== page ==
This new anthology brings together excerpts from over one hundred documents detailing women's experiences from the end of the 18th century to the outbreak of World War I. It looks in detail at all aspects of life for women in Britain in this period, including motherhood, marriage and domestic life; religion, philanthropy and politics; work; education; the migration of Irish, Jewish and Black and Asian women to Britain; women in the Empire; and early feminism. This documentary history draws on a wide range of sources including parliamentary reports, pamphlets, newspapers and journals, novels, poetry and hymns and seminal texts by activists in the women's movement and contains material essential for students of British social history and the 19th century. The selected writers include Mary Wollstonecraft, Harriet Martineau, Elizabeth Gaskell, Hannah More, Mary Prince, Chartist and radical women, Josephine Butler, Christabel Pankhurst and Queen Victoria, among many others - authentic voices who illuminate this period of history in their own words.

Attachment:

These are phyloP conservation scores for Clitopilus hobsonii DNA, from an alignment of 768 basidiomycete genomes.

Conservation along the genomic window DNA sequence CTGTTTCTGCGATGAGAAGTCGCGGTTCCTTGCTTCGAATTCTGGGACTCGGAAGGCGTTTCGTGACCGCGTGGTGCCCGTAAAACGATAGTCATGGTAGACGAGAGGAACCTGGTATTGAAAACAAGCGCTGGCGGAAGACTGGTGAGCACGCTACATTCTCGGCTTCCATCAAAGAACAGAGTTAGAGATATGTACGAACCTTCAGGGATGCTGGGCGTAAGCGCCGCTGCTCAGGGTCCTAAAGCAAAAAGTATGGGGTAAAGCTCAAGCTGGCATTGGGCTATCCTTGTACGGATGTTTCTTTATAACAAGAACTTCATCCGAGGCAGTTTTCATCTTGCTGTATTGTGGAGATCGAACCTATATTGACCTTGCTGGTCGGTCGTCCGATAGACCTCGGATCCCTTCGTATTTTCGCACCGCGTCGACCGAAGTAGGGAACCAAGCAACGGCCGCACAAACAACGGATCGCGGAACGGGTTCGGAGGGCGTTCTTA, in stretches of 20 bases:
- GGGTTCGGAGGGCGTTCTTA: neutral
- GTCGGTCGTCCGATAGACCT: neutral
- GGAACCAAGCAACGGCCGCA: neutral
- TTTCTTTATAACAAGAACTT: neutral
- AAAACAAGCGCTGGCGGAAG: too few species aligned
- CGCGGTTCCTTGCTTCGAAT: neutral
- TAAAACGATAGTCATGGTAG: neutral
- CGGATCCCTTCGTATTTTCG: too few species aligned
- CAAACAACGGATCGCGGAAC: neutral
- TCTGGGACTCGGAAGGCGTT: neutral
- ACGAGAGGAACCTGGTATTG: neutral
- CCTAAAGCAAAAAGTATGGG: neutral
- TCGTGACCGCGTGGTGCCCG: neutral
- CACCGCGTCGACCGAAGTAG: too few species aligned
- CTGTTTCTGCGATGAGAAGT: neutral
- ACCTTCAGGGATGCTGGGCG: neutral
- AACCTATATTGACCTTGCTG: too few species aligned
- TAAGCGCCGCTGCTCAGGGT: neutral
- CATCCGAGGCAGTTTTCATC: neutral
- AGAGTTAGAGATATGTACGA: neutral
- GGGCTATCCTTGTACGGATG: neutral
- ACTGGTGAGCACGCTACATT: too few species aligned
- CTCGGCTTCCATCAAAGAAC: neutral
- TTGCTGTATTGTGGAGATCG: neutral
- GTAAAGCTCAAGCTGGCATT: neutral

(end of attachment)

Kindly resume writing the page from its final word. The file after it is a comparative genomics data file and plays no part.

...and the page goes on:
Alison Twells is Senior Lecturer in Social and Cultural History at Sheffield Hallam University. She has written various articles, on women's history and on nineteenth-century missionary culture, and is the author of The Civilising Mission and the English Middle Class, 1780-1850: The 'Heathen' at Home and Overseas .